|Publication number||US6052452 A|
|Application number||US 09/116,306|
|Publication date||Apr 18, 2000|
|Filing date||Jul 15, 1998|
|Priority date||Jul 15, 1998|
|Publication number||09116306, 116306, US 6052452 A, US 6052452A, US-A-6052452, US6052452 A, US6052452A|
|Original Assignee||Chuang; Tung-Wen|
|Export Citation||BiBTeX, EndNote, RefMan|
|Patent Citations (4), Referenced by (1), Classifications (16), Legal Events (3)|
|External Links: USPTO, USPTO Assignment, Espacenet|
The present invention relates to a pay phone, and more particularly to such a pay phone which enables inserted coins to be smoothly guided to a coin box or a coin-return assembly.
Regular pay phones are generally operated by coins. The operation module which controls the operation of a pay phone is comprised of a plurality of metal spring plates arranged in a stack or lines. A pay phone of this design is heavy, and easy to fail. Furthermore, an inserted coin may easily be jammed in the metal spring plates.
It is one object of the present invention to provide a pay phone which has a simple structure. It is another object of the present invention to provide a pay phone which guides inserted coins smoothly from the coin slot to the coin box or the coin-return assembly without causing a jam. According to the present invention, the pay phone comprises a handset, a switch hook, a push button, a coin slot, a coin box, a coin-return assembly and an operation module acted with said switch hook and said push button to achieve the functions of "talk", "coin intake", "line off" and "coin return", wherein the operation module comprises a base frame, a movable frame pivoted to the base frame and defining with the base frame a coin passage for guiding an inserted coin from a coin slot to the coin box when the line is connected, or to the coin-return assembly when the switch hook is depressed or the handset is hung up before connection of the line, a suspension frame controlled by the push button through a switching frame to guide the inserted coin from the coin passage way to the coin box.
FIG. 1 is a perspective view of a pay phone according to the present invention.
FIG. 2 shows the internal structure of the pay phone according to the present invention.
FIG. 3 is an exploded view of the operation module for the pay phone according to the present invention.
FIG. 4 is an assembly view of the operation module shown in FIG. 3.
FIG. 5 is a side view of the operation module shown in FIG. 4.
FIG. 6-1 shows the "coin intake" operation of the operation module according to the present invention.
FIG. 6-2 is similar to FIG. 6-1 but showing the coin passed through the coin inlet on the control board of the suspension frame.
FIG. 7-1 shows the "coin return" operation of the operation module according to the present invention.
FIG. 7-2 is similar to FIG. 7-1 but showing the coin moved out of the sliding track to the coin outlet on the base frame.
Referring to FIG. 1, a pay phone 1 is shown comprised of a switch hook 11, a push button 12, a coin slot 13, and a coin-return assembly 14.
Referring to FIG. 2 and FIG. 1 again, an operation module 20 is mounted inside the casing of the pay phone 1. and acted with the switch hook 11 and the push button 12 to achieve the functions of "talk", "coin intake", "line off" and "coin return".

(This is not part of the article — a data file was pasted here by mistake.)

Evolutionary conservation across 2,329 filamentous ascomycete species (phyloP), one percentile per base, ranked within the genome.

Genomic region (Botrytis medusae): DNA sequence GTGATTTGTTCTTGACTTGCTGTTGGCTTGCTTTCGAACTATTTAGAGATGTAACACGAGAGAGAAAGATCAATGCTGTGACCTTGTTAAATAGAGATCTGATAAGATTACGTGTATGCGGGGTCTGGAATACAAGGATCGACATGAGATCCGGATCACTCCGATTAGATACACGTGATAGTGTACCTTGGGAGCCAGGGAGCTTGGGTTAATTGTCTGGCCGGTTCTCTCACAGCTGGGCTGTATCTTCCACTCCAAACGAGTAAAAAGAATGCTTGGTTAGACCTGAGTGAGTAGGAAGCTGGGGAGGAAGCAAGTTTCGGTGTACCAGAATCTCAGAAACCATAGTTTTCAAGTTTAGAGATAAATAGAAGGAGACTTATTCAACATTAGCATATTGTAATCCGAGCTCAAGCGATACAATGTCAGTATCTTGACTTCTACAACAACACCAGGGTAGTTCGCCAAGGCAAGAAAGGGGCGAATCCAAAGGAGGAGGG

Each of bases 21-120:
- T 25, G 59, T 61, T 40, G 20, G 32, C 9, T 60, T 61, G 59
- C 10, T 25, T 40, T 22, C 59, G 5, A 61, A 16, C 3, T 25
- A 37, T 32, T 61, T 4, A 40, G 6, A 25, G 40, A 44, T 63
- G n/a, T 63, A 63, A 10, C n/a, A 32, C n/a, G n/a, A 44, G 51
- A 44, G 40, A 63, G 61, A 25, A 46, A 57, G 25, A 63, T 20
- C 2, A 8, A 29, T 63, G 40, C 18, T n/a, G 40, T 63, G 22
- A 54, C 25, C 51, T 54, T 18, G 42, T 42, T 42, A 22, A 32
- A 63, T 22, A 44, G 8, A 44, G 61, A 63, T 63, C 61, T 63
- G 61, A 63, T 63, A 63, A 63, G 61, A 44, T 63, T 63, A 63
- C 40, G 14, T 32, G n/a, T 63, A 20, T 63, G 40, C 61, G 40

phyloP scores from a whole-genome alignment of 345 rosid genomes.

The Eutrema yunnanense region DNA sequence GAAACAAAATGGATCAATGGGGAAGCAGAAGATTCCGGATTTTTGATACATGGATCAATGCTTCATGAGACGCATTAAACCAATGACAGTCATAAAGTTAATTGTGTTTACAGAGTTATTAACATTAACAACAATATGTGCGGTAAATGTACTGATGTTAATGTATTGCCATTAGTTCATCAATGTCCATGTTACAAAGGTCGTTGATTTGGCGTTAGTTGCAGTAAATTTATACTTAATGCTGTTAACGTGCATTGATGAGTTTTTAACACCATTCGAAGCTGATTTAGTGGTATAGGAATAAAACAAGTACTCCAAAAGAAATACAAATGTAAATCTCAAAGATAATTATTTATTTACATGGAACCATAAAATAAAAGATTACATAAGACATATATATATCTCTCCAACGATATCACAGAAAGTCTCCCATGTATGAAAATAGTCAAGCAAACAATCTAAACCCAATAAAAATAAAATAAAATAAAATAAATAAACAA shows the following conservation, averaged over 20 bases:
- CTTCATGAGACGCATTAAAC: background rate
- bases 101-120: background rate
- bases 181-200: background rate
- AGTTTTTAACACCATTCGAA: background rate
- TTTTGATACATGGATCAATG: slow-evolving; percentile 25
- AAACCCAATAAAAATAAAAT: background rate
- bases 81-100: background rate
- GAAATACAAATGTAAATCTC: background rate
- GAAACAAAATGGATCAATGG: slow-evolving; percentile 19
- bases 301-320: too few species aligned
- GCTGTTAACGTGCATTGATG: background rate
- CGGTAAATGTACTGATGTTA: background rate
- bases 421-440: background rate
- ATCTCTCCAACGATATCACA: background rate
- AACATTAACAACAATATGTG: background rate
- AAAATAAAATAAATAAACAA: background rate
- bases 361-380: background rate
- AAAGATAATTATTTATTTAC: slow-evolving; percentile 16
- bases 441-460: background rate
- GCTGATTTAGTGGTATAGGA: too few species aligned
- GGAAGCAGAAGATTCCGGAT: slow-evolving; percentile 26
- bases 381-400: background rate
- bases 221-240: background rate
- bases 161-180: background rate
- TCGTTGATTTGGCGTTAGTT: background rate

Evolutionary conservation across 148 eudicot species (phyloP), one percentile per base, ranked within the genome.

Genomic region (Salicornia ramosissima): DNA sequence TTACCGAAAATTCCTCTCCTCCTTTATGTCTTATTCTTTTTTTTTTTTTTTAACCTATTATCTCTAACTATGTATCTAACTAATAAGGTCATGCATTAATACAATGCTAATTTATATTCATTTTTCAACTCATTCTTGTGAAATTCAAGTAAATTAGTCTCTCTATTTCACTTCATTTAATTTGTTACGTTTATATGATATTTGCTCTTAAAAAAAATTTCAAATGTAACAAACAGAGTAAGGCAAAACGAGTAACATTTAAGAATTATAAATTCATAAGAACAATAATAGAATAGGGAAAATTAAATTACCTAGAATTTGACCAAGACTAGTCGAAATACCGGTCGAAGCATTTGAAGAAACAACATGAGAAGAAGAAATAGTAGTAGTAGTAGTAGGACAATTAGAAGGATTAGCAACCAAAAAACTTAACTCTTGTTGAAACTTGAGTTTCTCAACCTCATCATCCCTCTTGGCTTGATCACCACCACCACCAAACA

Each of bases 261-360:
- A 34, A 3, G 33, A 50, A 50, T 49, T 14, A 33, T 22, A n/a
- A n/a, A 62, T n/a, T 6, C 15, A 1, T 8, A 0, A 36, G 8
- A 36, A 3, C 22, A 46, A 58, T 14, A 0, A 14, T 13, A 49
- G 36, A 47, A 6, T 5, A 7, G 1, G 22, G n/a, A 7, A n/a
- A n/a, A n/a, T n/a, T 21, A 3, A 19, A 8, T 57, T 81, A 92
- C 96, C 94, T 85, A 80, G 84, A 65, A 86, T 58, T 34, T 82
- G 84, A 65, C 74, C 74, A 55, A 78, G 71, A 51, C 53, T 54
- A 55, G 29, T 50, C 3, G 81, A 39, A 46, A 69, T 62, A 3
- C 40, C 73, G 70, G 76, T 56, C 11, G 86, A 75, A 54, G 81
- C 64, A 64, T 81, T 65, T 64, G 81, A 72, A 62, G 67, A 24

Referring to Figures from 3 to 5, the operation module 20 is comprised of a base frame 50, a movable frame 60, a suspension frame 70, and a switching frame 80. The base frame 50 comprises a coin inlet 51 at the top of one lateral side thereof which is closely attached to the coin slot 13 at the bottom (see also FIG. 2), a coin outlet 511 at the bottom side thereof on the middle, a plurality of mounting lugs 52;53;54 for holding the movable frame 60, the suspension frame 70 and the switching frame 80, a plurality of through holes 55 through which an inserted coin which passes from the coin inlet 51 toward the coin outlet 511 is scanned by a coin recognition scanning mechanism 62 at the movable frame 60 (so that the value of the inserted coin is recognized), a protruded flange 56, and a line switch 561 mounted on the protruded flange 56. The movable frame 60, the suspension frame 70 and the switching frame 80 are respectively pivoted to the mounting lugs 52;53;54 by respective pivots 61;71;81. The switch 561 is controlled by an actuating board 63 of the movable frame 60 to hang up the line (see FIG. 5). The movable frame 60 comprises an actuating board 63 horizontally disposed at the top, a vertical board 64 perpendicularly downwardly extended from the actuating board 63, a coin recognition scanning mechanism 62 mounted on the vertical board 64, a sliding track 641 along the bottom side of the vertical board 64, a part of the sliding track 641 is formed of a metal rail 642, a damper 65. The design of the metal rail 642 is to prevent the inserted coin from a high jump. If the inserted coin jumps when it falls to the sliding track 641;642, the coin recognition scanning mechanism 62 may be unable to accurately achieve a scanning operation. When the movable frame 60 and the base frame 50 are coupled together, the sliding track 641;642 define with the base frame 50 a coin passage way. The damper 65 is moved with the movable frame 60 to close/open the coin inlet 51. The suspension frame 70 comprises a plurality of plates 72 near the bottom which give a weight to the bottom side of the suspension frame 70, a protruded stop rod 73 at one side of the plates 72, and a control board 74 raised from the back side. The control board 74 defines a coin inlet 741. The switching board 80 comprises a plank 82, a stop plate 84 transversely raised from the top side of the plank 82 on the middle, a mounting plate 83 raised from the bottom side of the plank 82 on the middle, and a pivot 81 raised from the mounting plate 83 and coupled to the lug 54 of the base frame 50. The stop plate 84 is moved with the switching board 80 to control the passage of the coin inlet 741 on the control board 74 of the suspension frame 70.